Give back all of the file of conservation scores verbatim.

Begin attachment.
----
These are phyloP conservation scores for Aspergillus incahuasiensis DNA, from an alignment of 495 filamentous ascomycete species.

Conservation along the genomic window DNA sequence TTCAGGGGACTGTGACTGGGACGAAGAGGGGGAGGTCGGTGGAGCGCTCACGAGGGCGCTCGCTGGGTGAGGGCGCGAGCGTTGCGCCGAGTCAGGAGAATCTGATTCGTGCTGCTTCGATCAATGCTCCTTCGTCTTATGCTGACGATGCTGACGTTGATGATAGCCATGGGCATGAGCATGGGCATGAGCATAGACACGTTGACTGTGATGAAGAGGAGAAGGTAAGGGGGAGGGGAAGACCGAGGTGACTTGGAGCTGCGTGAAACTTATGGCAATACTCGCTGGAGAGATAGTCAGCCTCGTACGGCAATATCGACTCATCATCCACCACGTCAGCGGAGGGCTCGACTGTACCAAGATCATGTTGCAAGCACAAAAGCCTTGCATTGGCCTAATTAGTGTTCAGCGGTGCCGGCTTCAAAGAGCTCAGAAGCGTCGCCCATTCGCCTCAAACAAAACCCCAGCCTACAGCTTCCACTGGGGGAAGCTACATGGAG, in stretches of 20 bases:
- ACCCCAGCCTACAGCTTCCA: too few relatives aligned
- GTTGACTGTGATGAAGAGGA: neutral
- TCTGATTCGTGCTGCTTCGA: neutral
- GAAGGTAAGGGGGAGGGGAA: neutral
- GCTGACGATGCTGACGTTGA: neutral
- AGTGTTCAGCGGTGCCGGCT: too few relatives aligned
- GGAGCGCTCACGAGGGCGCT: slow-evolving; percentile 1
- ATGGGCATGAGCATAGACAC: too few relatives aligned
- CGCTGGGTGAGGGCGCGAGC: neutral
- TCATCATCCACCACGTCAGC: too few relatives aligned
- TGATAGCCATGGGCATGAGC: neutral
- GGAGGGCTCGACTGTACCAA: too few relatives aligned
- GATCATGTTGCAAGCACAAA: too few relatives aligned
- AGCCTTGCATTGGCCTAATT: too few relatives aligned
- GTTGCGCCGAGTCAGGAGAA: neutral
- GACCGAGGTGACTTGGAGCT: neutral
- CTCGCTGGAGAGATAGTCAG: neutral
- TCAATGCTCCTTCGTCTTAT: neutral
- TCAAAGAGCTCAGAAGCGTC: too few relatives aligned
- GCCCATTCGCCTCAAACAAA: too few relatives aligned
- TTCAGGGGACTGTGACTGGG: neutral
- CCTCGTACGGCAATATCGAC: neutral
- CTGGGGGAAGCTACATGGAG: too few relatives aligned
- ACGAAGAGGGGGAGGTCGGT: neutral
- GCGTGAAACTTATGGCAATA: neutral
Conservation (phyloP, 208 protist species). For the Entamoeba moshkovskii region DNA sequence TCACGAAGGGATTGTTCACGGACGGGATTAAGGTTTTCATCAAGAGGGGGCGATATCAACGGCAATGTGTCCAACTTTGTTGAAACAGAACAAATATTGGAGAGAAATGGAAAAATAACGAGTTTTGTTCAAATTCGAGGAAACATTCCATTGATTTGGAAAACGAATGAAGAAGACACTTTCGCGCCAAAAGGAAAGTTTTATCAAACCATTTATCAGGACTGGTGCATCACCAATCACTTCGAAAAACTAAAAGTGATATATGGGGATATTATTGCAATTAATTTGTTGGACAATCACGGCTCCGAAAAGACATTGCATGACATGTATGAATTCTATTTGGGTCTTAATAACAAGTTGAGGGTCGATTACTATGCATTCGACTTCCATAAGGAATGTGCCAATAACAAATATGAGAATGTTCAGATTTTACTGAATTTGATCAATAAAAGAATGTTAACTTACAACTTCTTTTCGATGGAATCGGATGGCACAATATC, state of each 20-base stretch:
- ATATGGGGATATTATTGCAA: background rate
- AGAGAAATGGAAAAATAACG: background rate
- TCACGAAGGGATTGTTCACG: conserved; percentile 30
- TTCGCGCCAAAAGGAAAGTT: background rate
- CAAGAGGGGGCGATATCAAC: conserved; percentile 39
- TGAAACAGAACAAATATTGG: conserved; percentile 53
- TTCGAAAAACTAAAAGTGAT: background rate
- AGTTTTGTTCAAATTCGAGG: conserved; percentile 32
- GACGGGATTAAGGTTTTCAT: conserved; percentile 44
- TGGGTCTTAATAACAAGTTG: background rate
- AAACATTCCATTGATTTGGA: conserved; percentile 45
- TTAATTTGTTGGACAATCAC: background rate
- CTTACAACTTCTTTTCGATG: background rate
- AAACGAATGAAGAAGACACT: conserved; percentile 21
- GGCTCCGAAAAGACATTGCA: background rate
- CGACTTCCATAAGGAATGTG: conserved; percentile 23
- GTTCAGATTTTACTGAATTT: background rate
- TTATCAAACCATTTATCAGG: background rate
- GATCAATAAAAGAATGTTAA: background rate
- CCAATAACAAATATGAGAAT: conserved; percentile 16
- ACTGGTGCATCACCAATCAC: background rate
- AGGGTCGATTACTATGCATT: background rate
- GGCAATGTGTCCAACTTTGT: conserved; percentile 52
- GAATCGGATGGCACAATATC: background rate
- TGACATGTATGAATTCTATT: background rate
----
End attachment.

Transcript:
These are phyloP conservation scores for Aspergillus incahuasiensis DNA, from an alignment of 495 filamentous ascomycete species.

Conservation along the genomic window DNA sequence TTCAGGGGACTGTGACTGGGACGAAGAGGGGGAGGTCGGTGGAGCGCTCACGAGGGCGCTCGCTGGGTGAGGGCGCGAGCGTTGCGCCGAGTCAGGAGAATCTGATTCGTGCTGCTTCGATCAATGCTCCTTCGTCTTATGCTGACGATGCTGACGTTGATGATAGCCATGGGCATGAGCATGGGCATGAGCATAGACACGTTGACTGTGATGAAGAGGAGAAGGTAAGGGGGAGGGGAAGACCGAGGTGACTTGGAGCTGCGTGAAACTTATGGCAATACTCGCTGGAGAGATAGTCAGCCTCGTACGGCAATATCGACTCATCATCCACCACGTCAGCGGAGGGCTCGACTGTACCAAGATCATGTTGCAAGCACAAAAGCCTTGCATTGGCCTAATTAGTGTTCAGCGGTGCCGGCTTCAAAGAGCTCAGAAGCGTCGCCCATTCGCCTCAAACAAAACCCCAGCCTACAGCTTCCACTGGGGGAAGCTACATGGAG, in stretches of 20 bases:
- ACCCCAGCCTACAGCTTCCA: too few relatives aligned
- GTTGACTGTGATGAAGAGGA: neutral
- TCTGATTCGTGCTGCTTCGA: neutral
- GAAGGTAAGGGGGAGGGGAA: neutral
- GCTGACGATGCTGACGTTGA: neutral
- AGTGTTCAGCGGTGCCGGCT: too few relatives aligned
- GGAGCGCTCACGAGGGCGCT: slow-evolving; percentile 1
- ATGGGCATGAGCATAGACAC: too few relatives aligned
- CGCTGGGTGAGGGCGCGAGC: neutral
- TCATCATCCACCACGTCAGC: too few relatives aligned
- TGATAGCCATGGGCATGAGC: neutral
- GGAGGGCTCGACTGTACCAA: too few relatives aligned
- GATCATGTTGCAAGCACAAA: too few relatives aligned
- AGCCTTGCATTGGCCTAATT: too few relatives aligned
- GTTGCGCCGAGTCAGGAGAA: neutral
- GACCGAGGTGACTTGGAGCT: neutral
- CTCGCTGGAGAGATAGTCAG: neutral
- TCAATGCTCCTTCGTCTTAT: neutral
- TCAAAGAGCTCAGAAGCGTC: too few relatives aligned
- GCCCATTCGCCTCAAACAAA: too few relatives aligned
- TTCAGGGGACTGTGACTGGG: neutral
- CCTCGTACGGCAATATCGAC: neutral
- CTGGGGGAAGCTACATGGAG: too few relatives aligned
- ACGAAGAGGGGGAGGTCGGT: neutral
- GCGTGAAACTTATGGCAATA: neutral
Conservation (phyloP, 208 protist species). For the Entamoeba moshkovskii region DNA sequence TCACGAAGGGATTGTTCACGGACGGGATTAAGGTTTTCATCAAGAGGGGGCGATATCAACGGCAATGTGTCCAACTTTGTTGAAACAGAACAAATATTGGAGAGAAATGGAAAAATAACGAGTTTTGTTCAAATTCGAGGAAACATTCCATTGATTTGGAAAACGAATGAAGAAGACACTTTCGCGCCAAAAGGAAAGTTTTATCAAACCATTTATCAGGACTGGTGCATCACCAATCACTTCGAAAAACTAAAAGTGATATATGGGGATATTATTGCAATTAATTTGTTGGACAATCACGGCTCCGAAAAGACATTGCATGACATGTATGAATTCTATTTGGGTCTTAATAACAAGTTGAGGGTCGATTACTATGCATTCGACTTCCATAAGGAATGTGCCAATAACAAATATGAGAATGTTCAGATTTTACTGAATTTGATCAATAAAAGAATGTTAACTTACAACTTCTTTTCGATGGAATCGGATGGCACAATATC, state of each 20-base stretch:
- ATATGGGGATATTATTGCAA: background rate
- AGAGAAATGGAAAAATAACG: background rate
- TCACGAAGGGATTGTTCACG: conserved; percentile 30
- TTCGCGCCAAAAGGAAAGTT: background rate
- CAAGAGGGGGCGATATCAAC: conserved; percentile 39
- TGAAACAGAACAAATATTGG: conserved; percentile 53
- TTCGAAAAACTAAAAGTGAT: background rate
- AGTTTTGTTCAAATTCGAGG: conserved; percentile 32
- GACGGGATTAAGGTTTTCAT: conserved; percentile 44
- TGGGTCTTAATAACAAGTTG: background rate
- AAACATTCCATTGATTTGGA: conserved; percentile 45
- TTAATTTGTTGGACAATCAC: background rate
- CTTACAACTTCTTTTCGATG: background rate
- AAACGAATGAAGAAGACACT: conserved; percentile 21
- GGCTCCGAAAAGACATTGCA: background rate
- CGACTTCCATAAGGAATGTG: conserved; percentile 23
- GTTCAGATTTTACTGAATTT: background rate
- TTATCAAACCATTTATCAGG: background rate
- GATCAATAAAAGAATGTTAA: background rate
- CCAATAACAAATATGAGAAT: conserved; percentile 16
- ACTGGTGCATCACCAATCAC: background rate
- AGGGTCGATTACTATGCATT: background rate
- GGCAATGTGTCCAACTTTGT: conserved; percentile 52
- GAATCGGATGGCACAATATC: background rate
- TGACATGTATGAATTCTATT: background rate